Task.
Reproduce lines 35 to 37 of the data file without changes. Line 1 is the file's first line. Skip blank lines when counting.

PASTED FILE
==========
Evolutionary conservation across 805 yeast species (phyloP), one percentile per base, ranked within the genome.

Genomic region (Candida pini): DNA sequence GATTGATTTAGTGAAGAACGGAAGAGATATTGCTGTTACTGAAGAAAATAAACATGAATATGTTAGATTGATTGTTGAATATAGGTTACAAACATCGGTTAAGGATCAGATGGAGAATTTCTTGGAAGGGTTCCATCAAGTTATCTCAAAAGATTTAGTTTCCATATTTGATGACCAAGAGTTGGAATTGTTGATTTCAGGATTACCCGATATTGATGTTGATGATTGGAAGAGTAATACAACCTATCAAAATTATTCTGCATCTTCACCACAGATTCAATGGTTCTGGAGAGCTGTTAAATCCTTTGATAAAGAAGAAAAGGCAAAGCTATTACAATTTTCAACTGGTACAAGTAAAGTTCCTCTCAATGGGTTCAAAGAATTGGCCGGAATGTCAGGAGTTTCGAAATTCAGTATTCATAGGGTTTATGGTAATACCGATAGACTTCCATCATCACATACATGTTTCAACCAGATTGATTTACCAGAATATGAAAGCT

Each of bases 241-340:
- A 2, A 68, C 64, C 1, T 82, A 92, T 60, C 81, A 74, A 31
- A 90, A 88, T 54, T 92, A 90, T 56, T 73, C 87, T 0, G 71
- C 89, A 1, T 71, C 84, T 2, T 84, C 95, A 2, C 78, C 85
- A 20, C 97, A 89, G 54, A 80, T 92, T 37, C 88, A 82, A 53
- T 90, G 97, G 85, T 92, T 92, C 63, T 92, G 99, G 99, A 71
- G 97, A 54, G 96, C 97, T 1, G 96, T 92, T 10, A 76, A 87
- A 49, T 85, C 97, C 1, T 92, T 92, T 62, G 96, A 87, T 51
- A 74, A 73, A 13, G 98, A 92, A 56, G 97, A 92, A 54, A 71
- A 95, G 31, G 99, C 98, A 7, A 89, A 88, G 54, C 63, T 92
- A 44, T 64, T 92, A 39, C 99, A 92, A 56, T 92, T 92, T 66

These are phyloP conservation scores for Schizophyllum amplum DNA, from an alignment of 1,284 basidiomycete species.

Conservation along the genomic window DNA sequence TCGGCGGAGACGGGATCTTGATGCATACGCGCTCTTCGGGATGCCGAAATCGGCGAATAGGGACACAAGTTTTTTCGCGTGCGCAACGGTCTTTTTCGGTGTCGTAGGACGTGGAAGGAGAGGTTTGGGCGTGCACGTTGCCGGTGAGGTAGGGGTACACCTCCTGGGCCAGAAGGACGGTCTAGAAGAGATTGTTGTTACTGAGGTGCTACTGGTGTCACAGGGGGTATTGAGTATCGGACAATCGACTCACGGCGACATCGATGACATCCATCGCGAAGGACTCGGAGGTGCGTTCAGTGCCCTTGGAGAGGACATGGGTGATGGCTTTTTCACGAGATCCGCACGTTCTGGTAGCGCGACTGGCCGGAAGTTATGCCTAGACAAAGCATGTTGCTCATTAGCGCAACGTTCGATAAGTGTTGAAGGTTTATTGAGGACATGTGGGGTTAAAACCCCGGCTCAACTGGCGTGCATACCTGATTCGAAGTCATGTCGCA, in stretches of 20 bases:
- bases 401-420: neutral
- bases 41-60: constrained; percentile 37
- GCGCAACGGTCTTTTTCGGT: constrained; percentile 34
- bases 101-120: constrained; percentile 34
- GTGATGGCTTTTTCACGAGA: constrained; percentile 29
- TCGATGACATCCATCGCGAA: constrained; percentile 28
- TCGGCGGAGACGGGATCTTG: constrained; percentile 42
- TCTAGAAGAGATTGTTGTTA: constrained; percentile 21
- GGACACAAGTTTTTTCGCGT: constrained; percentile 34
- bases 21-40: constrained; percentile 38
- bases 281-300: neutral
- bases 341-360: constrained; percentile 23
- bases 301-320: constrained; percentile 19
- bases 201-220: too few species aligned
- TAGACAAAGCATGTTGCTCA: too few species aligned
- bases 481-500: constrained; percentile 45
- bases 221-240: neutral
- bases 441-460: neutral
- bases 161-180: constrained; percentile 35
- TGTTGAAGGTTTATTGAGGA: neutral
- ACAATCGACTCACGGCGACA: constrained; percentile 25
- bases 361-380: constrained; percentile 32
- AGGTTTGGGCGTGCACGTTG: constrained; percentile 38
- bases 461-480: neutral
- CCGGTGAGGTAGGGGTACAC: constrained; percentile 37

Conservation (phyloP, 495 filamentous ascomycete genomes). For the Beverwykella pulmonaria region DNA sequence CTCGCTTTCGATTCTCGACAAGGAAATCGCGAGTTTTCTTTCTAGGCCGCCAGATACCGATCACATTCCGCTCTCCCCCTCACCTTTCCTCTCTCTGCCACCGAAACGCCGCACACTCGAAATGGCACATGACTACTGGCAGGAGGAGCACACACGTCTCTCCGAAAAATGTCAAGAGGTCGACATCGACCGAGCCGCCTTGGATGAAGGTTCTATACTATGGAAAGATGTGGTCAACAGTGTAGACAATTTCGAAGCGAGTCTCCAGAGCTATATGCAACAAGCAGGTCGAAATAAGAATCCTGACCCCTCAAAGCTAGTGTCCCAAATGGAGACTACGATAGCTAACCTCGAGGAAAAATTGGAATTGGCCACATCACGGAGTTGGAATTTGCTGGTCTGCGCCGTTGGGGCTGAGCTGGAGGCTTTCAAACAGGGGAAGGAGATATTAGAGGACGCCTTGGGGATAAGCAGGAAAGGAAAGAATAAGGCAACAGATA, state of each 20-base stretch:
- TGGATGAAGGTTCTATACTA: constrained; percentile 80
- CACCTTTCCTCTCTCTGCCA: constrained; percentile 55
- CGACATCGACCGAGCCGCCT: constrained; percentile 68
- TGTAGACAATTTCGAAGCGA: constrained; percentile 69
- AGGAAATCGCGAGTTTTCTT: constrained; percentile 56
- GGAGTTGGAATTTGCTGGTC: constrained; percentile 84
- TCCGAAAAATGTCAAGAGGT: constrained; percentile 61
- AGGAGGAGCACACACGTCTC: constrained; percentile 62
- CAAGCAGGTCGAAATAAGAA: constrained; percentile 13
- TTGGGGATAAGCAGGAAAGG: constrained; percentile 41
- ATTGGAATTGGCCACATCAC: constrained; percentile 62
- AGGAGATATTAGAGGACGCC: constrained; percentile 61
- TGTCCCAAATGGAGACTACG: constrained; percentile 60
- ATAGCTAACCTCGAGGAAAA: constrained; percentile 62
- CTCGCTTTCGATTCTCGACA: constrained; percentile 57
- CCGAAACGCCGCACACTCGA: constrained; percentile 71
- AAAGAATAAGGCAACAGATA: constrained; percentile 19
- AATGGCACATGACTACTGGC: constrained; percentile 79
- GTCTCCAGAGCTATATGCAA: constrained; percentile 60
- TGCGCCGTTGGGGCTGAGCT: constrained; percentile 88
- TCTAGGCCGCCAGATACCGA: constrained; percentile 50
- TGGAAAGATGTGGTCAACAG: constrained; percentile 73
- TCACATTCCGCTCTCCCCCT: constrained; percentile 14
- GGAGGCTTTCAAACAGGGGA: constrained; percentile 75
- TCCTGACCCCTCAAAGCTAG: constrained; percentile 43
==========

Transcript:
- TGTTGAAGGTTTATTGAGGA: neutral
- ACAATCGACTCACGGCGACA: constrained; percentile 25
- bases 361-380: constrained; percentile 32